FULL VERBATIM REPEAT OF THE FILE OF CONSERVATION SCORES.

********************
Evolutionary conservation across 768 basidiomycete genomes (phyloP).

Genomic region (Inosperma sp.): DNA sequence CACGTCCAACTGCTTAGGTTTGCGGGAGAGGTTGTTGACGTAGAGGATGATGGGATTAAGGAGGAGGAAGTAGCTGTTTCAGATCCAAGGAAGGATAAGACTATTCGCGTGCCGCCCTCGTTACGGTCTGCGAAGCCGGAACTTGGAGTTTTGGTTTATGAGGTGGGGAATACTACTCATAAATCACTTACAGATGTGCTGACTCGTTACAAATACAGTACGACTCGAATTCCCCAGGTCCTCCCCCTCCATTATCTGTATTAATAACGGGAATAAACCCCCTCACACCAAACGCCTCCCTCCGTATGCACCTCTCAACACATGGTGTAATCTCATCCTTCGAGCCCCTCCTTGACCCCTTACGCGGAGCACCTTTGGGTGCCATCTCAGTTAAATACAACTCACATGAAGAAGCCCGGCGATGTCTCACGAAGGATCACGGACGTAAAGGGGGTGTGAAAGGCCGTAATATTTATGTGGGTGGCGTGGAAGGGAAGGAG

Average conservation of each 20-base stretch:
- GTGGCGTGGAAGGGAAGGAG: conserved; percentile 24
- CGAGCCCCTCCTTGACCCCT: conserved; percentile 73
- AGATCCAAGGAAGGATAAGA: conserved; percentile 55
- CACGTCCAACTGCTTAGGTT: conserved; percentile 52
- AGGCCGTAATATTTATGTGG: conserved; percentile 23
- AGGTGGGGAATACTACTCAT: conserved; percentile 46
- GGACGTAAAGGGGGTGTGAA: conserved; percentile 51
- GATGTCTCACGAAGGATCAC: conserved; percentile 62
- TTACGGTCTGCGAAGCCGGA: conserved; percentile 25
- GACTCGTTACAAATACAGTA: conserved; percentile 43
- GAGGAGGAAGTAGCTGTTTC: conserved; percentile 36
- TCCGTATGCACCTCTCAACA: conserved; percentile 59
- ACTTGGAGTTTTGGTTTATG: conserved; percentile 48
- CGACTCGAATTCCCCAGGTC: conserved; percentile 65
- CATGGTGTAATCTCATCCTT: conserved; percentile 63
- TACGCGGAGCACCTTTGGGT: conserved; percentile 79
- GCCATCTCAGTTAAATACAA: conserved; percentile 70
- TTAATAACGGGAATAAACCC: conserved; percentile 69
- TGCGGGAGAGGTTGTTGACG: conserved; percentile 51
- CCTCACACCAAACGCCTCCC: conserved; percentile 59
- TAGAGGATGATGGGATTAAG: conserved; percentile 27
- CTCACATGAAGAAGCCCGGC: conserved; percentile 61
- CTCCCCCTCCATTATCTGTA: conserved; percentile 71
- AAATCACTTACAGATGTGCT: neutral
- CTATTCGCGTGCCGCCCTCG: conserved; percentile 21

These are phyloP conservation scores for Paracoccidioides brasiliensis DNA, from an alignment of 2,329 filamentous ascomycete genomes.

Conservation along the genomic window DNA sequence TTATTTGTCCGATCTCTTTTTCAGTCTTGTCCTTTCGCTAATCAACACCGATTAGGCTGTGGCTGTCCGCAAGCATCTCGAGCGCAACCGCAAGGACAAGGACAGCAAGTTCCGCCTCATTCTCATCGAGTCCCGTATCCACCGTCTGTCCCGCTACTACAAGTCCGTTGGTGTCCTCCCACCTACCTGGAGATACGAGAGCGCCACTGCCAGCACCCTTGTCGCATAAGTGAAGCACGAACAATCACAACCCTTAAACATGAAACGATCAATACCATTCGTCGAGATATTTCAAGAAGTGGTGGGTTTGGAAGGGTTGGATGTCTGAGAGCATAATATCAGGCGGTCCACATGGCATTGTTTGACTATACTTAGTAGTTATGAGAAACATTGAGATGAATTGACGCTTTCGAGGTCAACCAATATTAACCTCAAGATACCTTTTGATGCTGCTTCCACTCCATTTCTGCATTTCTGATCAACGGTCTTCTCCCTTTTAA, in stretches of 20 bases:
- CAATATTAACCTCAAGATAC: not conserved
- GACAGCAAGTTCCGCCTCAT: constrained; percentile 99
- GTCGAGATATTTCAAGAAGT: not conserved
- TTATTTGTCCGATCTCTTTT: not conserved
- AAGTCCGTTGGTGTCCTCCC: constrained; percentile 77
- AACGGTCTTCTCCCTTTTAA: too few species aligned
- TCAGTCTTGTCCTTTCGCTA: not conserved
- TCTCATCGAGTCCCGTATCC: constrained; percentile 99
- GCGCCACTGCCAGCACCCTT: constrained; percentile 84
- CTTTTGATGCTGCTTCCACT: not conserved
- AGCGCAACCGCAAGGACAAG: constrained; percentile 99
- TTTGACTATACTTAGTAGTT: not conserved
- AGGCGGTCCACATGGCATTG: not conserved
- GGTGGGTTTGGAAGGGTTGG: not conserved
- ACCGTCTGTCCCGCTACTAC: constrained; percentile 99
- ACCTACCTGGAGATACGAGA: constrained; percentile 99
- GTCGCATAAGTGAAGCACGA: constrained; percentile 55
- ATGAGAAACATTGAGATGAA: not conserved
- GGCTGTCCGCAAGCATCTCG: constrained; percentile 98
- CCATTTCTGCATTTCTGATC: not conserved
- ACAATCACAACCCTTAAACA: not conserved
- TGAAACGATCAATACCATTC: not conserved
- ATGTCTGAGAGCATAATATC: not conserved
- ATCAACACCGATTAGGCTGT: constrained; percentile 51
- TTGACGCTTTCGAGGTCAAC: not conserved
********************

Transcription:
Evolutionary conservation across 768 basidiomycete genomes (phyloP).

Genomic region (Inosperma sp.): DNA sequence CACGTCCAACTGCTTAGGTTTGCGGGAGAGGTTGTTGACGTAGAGGATGATGGGATTAAGGAGGAGGAAGTAGCTGTTTCAGATCCAAGGAAGGATAAGACTATTCGCGTGCCGCCCTCGTTACGGTCTGCGAAGCCGGAACTTGGAGTTTTGGTTTATGAGGTGGGGAATACTACTCATAAATCACTTACAGATGTGCTGACTCGTTACAAATACAGTACGACTCGAATTCCCCAGGTCCTCCCCCTCCATTATCTGTATTAATAACGGGAATAAACCCCCTCACACCAAACGCCTCCCTCCGTATGCACCTCTCAACACATGGTGTAATCTCATCCTTCGAGCCCCTCCTTGACCCCTTACGCGGAGCACCTTTGGGTGCCATCTCAGTTAAATACAACTCACATGAAGAAGCCCGGCGATGTCTCACGAAGGATCACGGACGTAAAGGGGGTGTGAAAGGCCGTAATATTTATGTGGGTGGCGTGGAAGGGAAGGAG

Average conservation of each 20-base stretch:
- GTGGCGTGGAAGGGAAGGAG: conserved; percentile 24
- CGAGCCCCTCCTTGACCCCT: conserved; percentile 73
- AGATCCAAGGAAGGATAAGA: conserved; percentile 55
- CACGTCCAACTGCTTAGGTT: conserved; percentile 52
- AGGCCGTAATATTTATGTGG: conserved; percentile 23
- AGGTGGGGAATACTACTCAT: conserved; percentile 46
- GGACGTAAAGGGGGTGTGAA: conserved; percentile 51
- GATGTCTCACGAAGGATCAC: conserved; percentile 62
- TTACGGTCTGCGAAGCCGGA: conserved; percentile 25
- GACTCGTTACAAATACAGTA: conserved; percentile 43
- GAGGAGGAAGTAGCTGTTTC: conserved; percentile 36
- TCCGTATGCACCTCTCAACA: conserved; percentile 59
- ACTTGGAGTTTTGGTTTATG: conserved; percentile 48
- CGACTCGAATTCCCCAGGTC: conserved; percentile 65
- CATGGTGTAATCTCATCCTT: conserved; percentile 63
- TACGCGGAGCACCTTTGGGT: conserved; percentile 79
- GCCATCTCAGTTAAATACAA: conserved; percentile 70
- TTAATAACGGGAATAAACCC: conserved; percentile 69
- TGCGGGAGAGGTTGTTGACG: conserved; percentile 51
- CCTCACACCAAACGCCTCCC: conserved; percentile 59
- TAGAGGATGATGGGATTAAG: conserved; percentile 27
- CTCACATGAAGAAGCCCGGC: conserved; percentile 61
- CTCCCCCTCCATTATCTGTA: conserved; percentile 71
- AAATCACTTACAGATGTGCT: neutral
- CTATTCGCGTGCCGCCCTCG: conserved; percentile 21

These are phyloP conservation scores for Paracoccidioides brasiliensis DNA, from an alignment of 2,329 filamentous ascomycete genomes.

Conservation along the genomic window DNA sequence TTATTTGTCCGATCTCTTTTTCAGTCTTGTCCTTTCGCTAATCAACACCGATTAGGCTGTGGCTGTCCGCAAGCATCTCGAGCGCAACCGCAAGGACAAGGACAGCAAGTTCCGCCTCATTCTCATCGAGTCCCGTATCCACCGTCTGTCCCGCTACTACAAGTCCGTTGGTGTCCTCCCACCTACCTGGAGATACGAGAGCGCCACTGCCAGCACCCTTGTCGCATAAGTGAAGCACGAACAATCACAACCCTTAAACATGAAACGATCAATACCATTCGTCGAGATATTTCAAGAAGTGGTGGGTTTGGAAGGGTTGGATGTCTGAGAGCATAATATCAGGCGGTCCACATGGCATTGTTTGACTATACTTAGTAGTTATGAGAAACATTGAGATGAATTGACGCTTTCGAGGTCAACCAATATTAACCTCAAGATACCTTTTGATGCTGCTTCCACTCCATTTCTGCATTTCTGATCAACGGTCTTCTCCCTTTTAA, in stretches of 20 bases:
- CAATATTAACCTCAAGATAC: not conserved
- GACAGCAAGTTCCGCCTCAT: constrained; percentile 99
- GTCGAGATATTTCAAGAAGT: not conserved
- TTATTTGTCCGATCTCTTTT: not conserved
- AAGTCCGTTGGTGTCCTCCC: constrained; percentile 77
- AACGGTCTTCTCCCTTTTAA: too few species aligned
- TCAGTCTTGTCCTTTCGCTA: not conserved
- TCTCATCGAGTCCCGTATCC: constrained; percentile 99
- GCGCCACTGCCAGCACCCTT: constrained; percentile 84
- CTTTTGATGCTGCTTCCACT: not conserved
- AGCGCAACCGCAAGGACAAG: constrained; percentile 99
- TTTGACTATACTTAGTAGTT: not conserved
- AGGCGGTCCACATGGCATTG: not conserved
- GGTGGGTTTGGAAGGGTTGG: not conserved
- ACCGTCTGTCCCGCTACTAC: constrained; percentile 99
- ACCTACCTGGAGATACGAGA: constrained; percentile 99
- GTCGCATAAGTGAAGCACGA: constrained; percentile 55
- ATGAGAAACATTGAGATGAA: not conserved
- GGCTGTCCGCAAGCATCTCG: constrained; percentile 98
- CCATTTCTGCATTTCTGATC: not conserved
- ACAATCACAACCCTTAAACA: not conserved
- TGAAACGATCAATACCATTC: not conserved
- ATGTCTGAGAGCATAATATC: not conserved
- ATCAACACCGATTAGGCTGT: constrained; percentile 51
- TTGACGCTTTCGAGGTCAAC: not conserved